Deforestation is one factor contributing to unprecedented consumption of materials in recent years. (Photo: World Bank Photo Collection/Flickr/cc)
Half of the materials used each year are clay, gravel, sand, and other materials used for construction, and about 40% of the materials used are turned into housing—yet according to the Homeless World Cup Foundation, an estimated 100 million people worldwide are homeless and as many as 1.6 billion people have inadequate housing.
Source: Humanity Risking ‘Global Disaster’ as Material Consumption Passes 100 Billion Tons Annually | Common Dreams News
Nearly 100 opponents of the proposed waste facility on Allens Avenue in Providence raise their hands in silent protest at the Jan. 21 meeting of the City Plan Commission. (Tim Faulkner/ecoRI News)
During the rally, City Council member Pedro Espinal described how the addition of about 200 trucks per day heading to and from the proposed waste-processing facility would impact the five schools in neighborhood. “This facility will only increase the pollution and contaminants of South Providence,” Espinal said.
Source: ‘Garbage Depot’ Protested at Canceled Public Hearing — ecoRI News
Photo credits: Jenny Marvin
To add momentum to this process, in 2016 the European Commission published a CDW Management Protocol, whose goal is to improve waste identification, source separation and collection, and waste processing. From the industry perspective, it is essential to make sure that there are no hazardous substances in material recovered from a demolition site – such as asbestos, leaded paint and polychlorinated biphenyls – that may affect health, environmental or building quality standards.
Source: Recycled construction waste: building a more sustainable future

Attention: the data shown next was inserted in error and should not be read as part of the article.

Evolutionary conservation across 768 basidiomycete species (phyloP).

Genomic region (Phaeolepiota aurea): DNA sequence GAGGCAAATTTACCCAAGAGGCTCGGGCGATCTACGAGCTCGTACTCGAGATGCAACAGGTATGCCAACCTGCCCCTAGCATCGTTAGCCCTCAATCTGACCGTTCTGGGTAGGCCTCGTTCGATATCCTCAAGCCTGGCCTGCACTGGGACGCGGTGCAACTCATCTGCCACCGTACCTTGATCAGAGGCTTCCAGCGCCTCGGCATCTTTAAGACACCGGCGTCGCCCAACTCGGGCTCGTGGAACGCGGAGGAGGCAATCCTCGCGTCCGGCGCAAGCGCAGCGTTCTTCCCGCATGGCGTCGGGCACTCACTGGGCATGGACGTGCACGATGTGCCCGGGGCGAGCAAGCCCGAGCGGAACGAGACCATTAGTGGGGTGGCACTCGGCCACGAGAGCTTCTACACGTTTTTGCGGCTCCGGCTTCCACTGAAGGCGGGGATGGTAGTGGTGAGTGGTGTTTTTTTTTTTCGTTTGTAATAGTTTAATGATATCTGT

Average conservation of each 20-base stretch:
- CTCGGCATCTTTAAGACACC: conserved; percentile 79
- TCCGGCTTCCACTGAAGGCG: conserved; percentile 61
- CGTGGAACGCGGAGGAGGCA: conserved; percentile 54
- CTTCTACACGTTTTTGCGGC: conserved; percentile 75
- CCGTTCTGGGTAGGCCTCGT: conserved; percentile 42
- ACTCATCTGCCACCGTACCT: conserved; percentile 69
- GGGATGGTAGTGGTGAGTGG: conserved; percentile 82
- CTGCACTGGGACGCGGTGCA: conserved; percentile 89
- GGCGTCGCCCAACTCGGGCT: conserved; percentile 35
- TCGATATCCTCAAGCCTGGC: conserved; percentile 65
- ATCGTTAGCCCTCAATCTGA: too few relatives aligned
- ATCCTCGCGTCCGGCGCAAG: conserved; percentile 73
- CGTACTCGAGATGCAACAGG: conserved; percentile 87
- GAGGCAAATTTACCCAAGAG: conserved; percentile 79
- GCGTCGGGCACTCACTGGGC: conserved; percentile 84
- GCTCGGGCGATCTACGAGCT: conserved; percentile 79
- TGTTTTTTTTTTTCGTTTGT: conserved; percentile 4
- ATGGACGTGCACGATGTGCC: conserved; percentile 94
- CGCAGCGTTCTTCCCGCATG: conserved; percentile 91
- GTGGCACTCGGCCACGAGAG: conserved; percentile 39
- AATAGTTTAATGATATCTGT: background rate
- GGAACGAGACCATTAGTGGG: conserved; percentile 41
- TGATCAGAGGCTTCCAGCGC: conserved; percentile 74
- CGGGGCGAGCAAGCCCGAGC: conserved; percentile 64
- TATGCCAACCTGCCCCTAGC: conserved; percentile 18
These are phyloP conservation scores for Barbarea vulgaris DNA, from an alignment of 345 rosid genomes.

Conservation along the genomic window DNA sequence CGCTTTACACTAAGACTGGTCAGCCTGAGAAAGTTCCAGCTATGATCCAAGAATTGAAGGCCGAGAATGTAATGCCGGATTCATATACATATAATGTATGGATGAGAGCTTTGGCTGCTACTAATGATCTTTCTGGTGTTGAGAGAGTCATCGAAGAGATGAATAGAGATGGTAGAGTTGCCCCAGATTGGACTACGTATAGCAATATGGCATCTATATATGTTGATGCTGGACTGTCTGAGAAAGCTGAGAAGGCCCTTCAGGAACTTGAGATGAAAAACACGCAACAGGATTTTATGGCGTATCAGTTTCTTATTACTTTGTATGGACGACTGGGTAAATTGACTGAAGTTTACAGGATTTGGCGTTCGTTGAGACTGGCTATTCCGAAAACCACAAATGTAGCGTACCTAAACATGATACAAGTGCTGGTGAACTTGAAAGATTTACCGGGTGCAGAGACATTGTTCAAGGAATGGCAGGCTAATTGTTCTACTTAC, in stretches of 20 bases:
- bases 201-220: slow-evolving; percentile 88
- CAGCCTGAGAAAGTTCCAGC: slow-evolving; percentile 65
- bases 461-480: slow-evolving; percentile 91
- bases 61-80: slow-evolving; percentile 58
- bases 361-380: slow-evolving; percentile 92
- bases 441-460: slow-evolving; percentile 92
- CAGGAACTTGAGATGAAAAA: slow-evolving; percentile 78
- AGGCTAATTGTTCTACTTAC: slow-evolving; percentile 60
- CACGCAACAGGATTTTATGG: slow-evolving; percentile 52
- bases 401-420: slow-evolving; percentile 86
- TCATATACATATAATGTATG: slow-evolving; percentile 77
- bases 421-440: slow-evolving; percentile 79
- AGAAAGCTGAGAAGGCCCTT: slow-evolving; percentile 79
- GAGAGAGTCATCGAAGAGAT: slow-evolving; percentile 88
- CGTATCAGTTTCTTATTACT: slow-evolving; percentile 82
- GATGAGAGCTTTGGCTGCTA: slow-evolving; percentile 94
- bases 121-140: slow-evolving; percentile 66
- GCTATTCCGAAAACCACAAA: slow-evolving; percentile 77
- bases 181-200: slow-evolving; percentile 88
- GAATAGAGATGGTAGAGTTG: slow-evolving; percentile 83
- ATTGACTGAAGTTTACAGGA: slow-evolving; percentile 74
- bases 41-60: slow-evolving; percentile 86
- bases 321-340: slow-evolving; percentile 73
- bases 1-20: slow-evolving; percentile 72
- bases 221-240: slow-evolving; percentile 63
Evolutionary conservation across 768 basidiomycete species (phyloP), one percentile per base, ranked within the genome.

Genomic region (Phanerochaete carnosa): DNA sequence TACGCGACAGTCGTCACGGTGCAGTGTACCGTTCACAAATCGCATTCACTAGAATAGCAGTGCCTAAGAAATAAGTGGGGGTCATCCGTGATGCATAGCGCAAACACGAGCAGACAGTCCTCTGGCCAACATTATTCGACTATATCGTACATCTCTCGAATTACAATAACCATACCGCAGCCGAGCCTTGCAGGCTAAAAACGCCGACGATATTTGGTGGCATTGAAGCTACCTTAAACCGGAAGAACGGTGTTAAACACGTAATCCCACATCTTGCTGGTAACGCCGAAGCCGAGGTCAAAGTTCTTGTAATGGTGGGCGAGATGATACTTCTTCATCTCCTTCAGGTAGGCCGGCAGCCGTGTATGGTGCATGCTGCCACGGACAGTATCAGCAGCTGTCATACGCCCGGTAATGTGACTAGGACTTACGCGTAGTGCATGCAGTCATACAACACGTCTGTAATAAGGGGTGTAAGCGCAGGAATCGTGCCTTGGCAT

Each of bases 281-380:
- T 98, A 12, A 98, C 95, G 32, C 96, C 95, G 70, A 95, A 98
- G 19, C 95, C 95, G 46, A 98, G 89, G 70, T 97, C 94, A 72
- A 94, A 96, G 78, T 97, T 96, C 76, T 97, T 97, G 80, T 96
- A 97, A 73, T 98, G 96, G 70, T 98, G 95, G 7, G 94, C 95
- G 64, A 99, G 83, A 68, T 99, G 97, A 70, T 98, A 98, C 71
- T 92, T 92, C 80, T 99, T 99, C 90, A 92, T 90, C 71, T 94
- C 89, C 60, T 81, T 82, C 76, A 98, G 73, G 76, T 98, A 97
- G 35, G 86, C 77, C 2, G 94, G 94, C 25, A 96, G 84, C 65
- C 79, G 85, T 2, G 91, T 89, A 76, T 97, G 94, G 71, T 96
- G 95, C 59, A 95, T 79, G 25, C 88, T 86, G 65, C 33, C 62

WSU team Jose Becerra, David Drake and Jacob Sauer (l-r) display brick they have made from drywall construction waste.
Building construction and demolition waste is a growing problem in the United States. In 2014, contractors disposed of 534 million tons of waste, a tripling since 2003. Drywall, also known as gypsum board or sheetrock, is a ubiquitous interior wall covering that is cost effective but wasteful to install. Building a 2,000 square-foot home generates more than a ton of drywall scrap.
Source: New building system using construction waste explored | WSU Insider | Washington State University
Image credit: Till Krech/Wikimedia Commons
The WEF claims that less than a third of all construction and demolition waste is recovered and reused, resulting in billions of tonnes of materials being wasted. In the United States, about 40 percent of solid waste derives from construction and demolition.“Such waste involves a significant loss of valuable minerals, metals and organic materials,” wrote the WEF’s Keith Beene. “With such quantities involved, even small improvements in the way the construction industry works will have significant impacts on sustainability.”
Source: WEF Report Outlines 30 Steps to a Circular Construction Industry | Sustainable Brands
“With our tool, from the design stage of the building we want to look at the deconstruction plan. We want to look ahead to 20 or 30 or 50 years’ time at the end of the building’s life. It’s about looking at the deconstruction plan now rather than when the building is being demolished,” he added.
The research project has been named DRIM (Deconstruction and Recovery Information Modelling). It will be worked on for two years from April 2016 in collaboration with academics from Coventry University and industry partners Waste Plan Solutions Ltd and Sustainable Direction Ltd.
via UK University Project to Cut C&D Waste Through Design for Reuse & Recycling « Waste Management World.
“Why don’t you take that garbage and put it in your backyard,” one resident shouted at Bellefontaine.
Kiann Management wants to rezone 38-acres of land along Highway 7 and use it to sort and recycle construction and demolition waste.
via Hundreds show up to public meeting over proposed waste site in Lake Echo – Halifax | Globalnews.ca.
Above: Construction waste is segregated and stockpiled for re-use on other sites